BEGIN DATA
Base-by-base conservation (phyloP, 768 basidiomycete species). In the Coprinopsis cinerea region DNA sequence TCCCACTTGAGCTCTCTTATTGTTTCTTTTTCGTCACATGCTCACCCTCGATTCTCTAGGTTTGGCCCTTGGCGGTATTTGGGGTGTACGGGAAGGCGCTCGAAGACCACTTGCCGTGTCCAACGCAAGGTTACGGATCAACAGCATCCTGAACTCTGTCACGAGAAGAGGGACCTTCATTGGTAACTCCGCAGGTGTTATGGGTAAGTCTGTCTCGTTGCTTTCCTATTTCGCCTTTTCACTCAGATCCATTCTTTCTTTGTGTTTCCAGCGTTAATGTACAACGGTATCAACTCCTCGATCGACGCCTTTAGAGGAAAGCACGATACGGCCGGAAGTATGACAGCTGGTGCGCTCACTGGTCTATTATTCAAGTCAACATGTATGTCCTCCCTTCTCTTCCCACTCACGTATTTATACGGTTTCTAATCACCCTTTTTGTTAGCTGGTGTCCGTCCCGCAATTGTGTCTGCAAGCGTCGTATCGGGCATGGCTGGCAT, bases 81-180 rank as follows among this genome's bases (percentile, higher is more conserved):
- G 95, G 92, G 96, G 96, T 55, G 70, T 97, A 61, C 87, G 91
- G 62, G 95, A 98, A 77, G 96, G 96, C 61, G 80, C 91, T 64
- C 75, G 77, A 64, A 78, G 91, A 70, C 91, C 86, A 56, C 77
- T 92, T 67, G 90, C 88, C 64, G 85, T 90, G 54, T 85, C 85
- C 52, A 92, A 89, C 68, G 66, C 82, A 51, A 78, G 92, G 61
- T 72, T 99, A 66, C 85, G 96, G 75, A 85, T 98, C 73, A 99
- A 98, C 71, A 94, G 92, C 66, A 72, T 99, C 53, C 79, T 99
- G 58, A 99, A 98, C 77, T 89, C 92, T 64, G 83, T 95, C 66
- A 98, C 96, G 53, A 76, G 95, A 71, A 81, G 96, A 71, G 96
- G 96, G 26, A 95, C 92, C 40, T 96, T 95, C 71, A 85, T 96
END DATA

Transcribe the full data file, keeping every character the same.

Base-by-base conservation (phyloP, 768 basidiomycete species). In the Coprinopsis cinerea region DNA sequence TCCCACTTGAGCTCTCTTATTGTTTCTTTTTCGTCACATGCTCACCCTCGATTCTCTAGGTTTGGCCCTTGGCGGTATTTGGGGTGTACGGGAAGGCGCTCGAAGACCACTTGCCGTGTCCAACGCAAGGTTACGGATCAACAGCATCCTGAACTCTGTCACGAGAAGAGGGACCTTCATTGGTAACTCCGCAGGTGTTATGGGTAAGTCTGTCTCGTTGCTTTCCTATTTCGCCTTTTCACTCAGATCCATTCTTTCTTTGTGTTTCCAGCGTTAATGTACAACGGTATCAACTCCTCGATCGACGCCTTTAGAGGAAAGCACGATACGGCCGGAAGTATGACAGCTGGTGCGCTCACTGGTCTATTATTCAAGTCAACATGTATGTCCTCCCTTCTCTTCCCACTCACGTATTTATACGGTTTCTAATCACCCTTTTTGTTAGCTGGTGTCCGTCCCGCAATTGTGTCTGCAAGCGTCGTATCGGGCATGGCTGGCAT, bases 81-180 rank as follows among this genome's bases (percentile, higher is more conserved):
- G 95, G 92, G 96, G 96, T 55, G 70, T 97, A 61, C 87, G 91
- G 62, G 95, A 98, A 77, G 96, G 96, C 61, G 80, C 91, T 64
- C 75, G 77, A 64, A 78, G 91, A 70, C 91, C 86, A 56, C 77
- T 92, T 67, G 90, C 88, C 64, G 85, T 90, G 54, T 85, C 85
- C 52, A 92, A 89, C 68, G 66, C 82, A 51, A 78, G 92, G 61
- T 72, T 99, A 66, C 85, G 96, G 75, A 85, T 98, C 73, A 99
- A 98, C 71, A 94, G 92, C 66, A 72, T 99, C 53, C 79, T 99
- G 58, A 99, A 98, C 77, T 89, C 92, T 64, G 83, T 95, C 66
- A 98, C 96, G 53, A 76, G 95, A 71, A 81, G 96, A 71, G 96
- G 96, G 26, A 95, C 92, C 40, T 96, T 95, C 71, A 85, T 96